Seq2Seq outperforms benchmarks
Finally, we benchmarked Seq2Seq against competitive models used in human action recognition: convolutional neural network (CNN), action segment refinement framework (ASRF), and random forest (RF; Fig 6 and S2 Fig) [31,38,39]. The CNN and RF made predictions at each 10-ms time point, which were smoothed to generate primitive sequences . ASRF is a state-of-the-art action recognition method that directly generates primitive sequences. We aggregated patients, primitive classes, and activities to examine the overall sensitivity and FDR of each model. We also examined the F1 score, the harmonic mean between sensitivity and precision (1-FDR), which reflects global classification performance. We used bootstrapping and unpaired, two-tailed t-tests to statistically compare the classification performance of Seq2Seq against the other models.
Prediction outcomes were aggregated from primitives, activities, and patients. Shown are the sensitivity, false discovery rate (FDR), and F1 score for Seq2Seq, convolutional neural network (CNN), action segment refinement framework (ASRF), and random forest (RF). Seq2Seq had the highest sensitivity (Seq2Seq, 0.767; CNN, 0.727; ASRF, 0.720; RF, 0.497). Seq2Seq FDR was lower than CNN and RF but marginally higher than ASRF (Seq2Seq, 0.166; CNN, 0.196; ASRF, 0.160; RF, 0.213). Seq2Seq had the highest F1 score (Seq2Seq, 0.799; CNN, 0.763; ASRF, 0.775; RF, 0.609).
Seq2Seq had a significantly higher sensitivity than the other models (Seq2Seq, 0.767; CNN, 0.727; ASRF, 0.720; RF, 0.497; all t498 > 20.7, all p < 0.0001). Seq2Seq had a significantly lower FDR than CNN and RF (Seq2Seq, 0.166; CNN, 0.196; RF, 0.213; all t498 >22.8, all p < 0.0001), but was outperformed by ASRF (0.160; t498 = 7.5, p < 0.0001). Seq2Seq also had a significantly higher F1 score than the other models (Seq2Seq, 0.799; CNN, 0.763; ASRF, 0.775; RF, 0.609; all t498 >18.4, all p < 0.0001) indicating its best overall classification performance of the models tested.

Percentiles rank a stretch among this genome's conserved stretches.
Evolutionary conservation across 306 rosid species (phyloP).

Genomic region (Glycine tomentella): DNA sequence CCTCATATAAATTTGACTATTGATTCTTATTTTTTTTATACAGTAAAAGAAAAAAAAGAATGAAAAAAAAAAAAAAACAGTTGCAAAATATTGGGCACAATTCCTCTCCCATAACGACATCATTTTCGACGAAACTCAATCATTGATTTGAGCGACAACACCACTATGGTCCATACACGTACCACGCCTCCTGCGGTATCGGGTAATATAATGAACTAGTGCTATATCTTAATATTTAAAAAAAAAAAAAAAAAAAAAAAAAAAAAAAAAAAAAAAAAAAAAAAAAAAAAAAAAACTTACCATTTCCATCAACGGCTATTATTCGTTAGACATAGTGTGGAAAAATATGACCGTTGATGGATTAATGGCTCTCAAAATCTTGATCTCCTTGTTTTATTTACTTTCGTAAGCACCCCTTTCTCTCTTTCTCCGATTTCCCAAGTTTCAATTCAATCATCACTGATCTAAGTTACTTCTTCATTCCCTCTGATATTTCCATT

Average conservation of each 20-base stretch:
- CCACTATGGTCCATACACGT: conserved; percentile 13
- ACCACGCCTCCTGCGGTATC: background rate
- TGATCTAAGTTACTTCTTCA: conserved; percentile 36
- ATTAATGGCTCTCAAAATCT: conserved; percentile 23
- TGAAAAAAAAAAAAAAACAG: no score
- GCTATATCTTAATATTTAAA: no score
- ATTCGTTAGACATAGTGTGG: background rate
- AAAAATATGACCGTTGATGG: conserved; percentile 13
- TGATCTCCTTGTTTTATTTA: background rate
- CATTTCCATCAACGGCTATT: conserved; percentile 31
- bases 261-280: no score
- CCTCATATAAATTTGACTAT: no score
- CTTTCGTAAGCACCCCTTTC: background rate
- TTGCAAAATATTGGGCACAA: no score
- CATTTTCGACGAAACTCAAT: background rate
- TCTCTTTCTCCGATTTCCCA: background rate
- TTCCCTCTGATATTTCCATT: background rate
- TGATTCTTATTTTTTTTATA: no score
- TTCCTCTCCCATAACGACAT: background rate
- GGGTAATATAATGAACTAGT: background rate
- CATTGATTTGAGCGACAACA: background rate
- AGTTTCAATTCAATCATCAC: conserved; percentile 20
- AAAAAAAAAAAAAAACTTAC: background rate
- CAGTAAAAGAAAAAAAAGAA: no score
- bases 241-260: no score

PrimSeq provides a practical solution to count functional motion repetitions
Finally, we examined the practicality of using the PrimSeq pipeline. From the motion capture standpoint, most patients reported minimal difficulty with donning and calibrating the IMU array and minimal discomfort with wearing them (median scores 0 and 1, respectively, on an 11-point visual analog scale; S3 Fig). IMU setup time was minimal, requiring on average 12.9 ± 4.1 minutes. Electromagnetic sensor drift was also late to emerge during recording, occurring after 63.7 ± 28.1 minutes, with recalibration taking 1–2 minutes. Collectively, these observations indicate that an IMU system could support motion capture that is well tolerated, efficient, and stable.
From the primitive identification standpoint, the trained Seq2Seq model and counting algorithm identified and tallied primitives 370 times faster than human coders. For example, to process 6.4 hours of recorded activities, Seq2Seq had an execution time of 1.4 hours (13 s per minute of recording) whereas trained human coders required 513.6 hours or 12.8 workweeks (4,815 s per minute of recording). Furthermore, if inference is made on a high-performing computer with an advanced graphical processing unit, processing lags between incoming IMU data and primitive prediction are estimated at ~15 seconds. These observations indicate that PrimSeq could provide near-immediate feedback about primitive counts, which would help patients and therapists meet training goals during rehabilitation sessions .
To date, the measurement of functional motions in UE stroke rehabilitation has been an elusive technical challenge, hampered by imprecision or impracticality. To address these obstacles, we developed PrimSeq, an approach that integrates wearable IMU data, a trained deep learning model, and a counting algorithm to quantify functional primitives performed during rehabilitation. We found that PrimSeq generated accurate primitive counts across primitive classes and activities. We also found that the Seq2Seq model also had a moderate-to-high classification performance across primitive classes, rehabilitation activities, and impairment levels, outperforming state-of-the-art action recognition models. Finally, we found that PrimSeq was a practical approach for UE motion capture and processing. These results indicate that PrimSeq provides a pragmatic solution for the accurate identification of motion content and quantity during rehabilitation.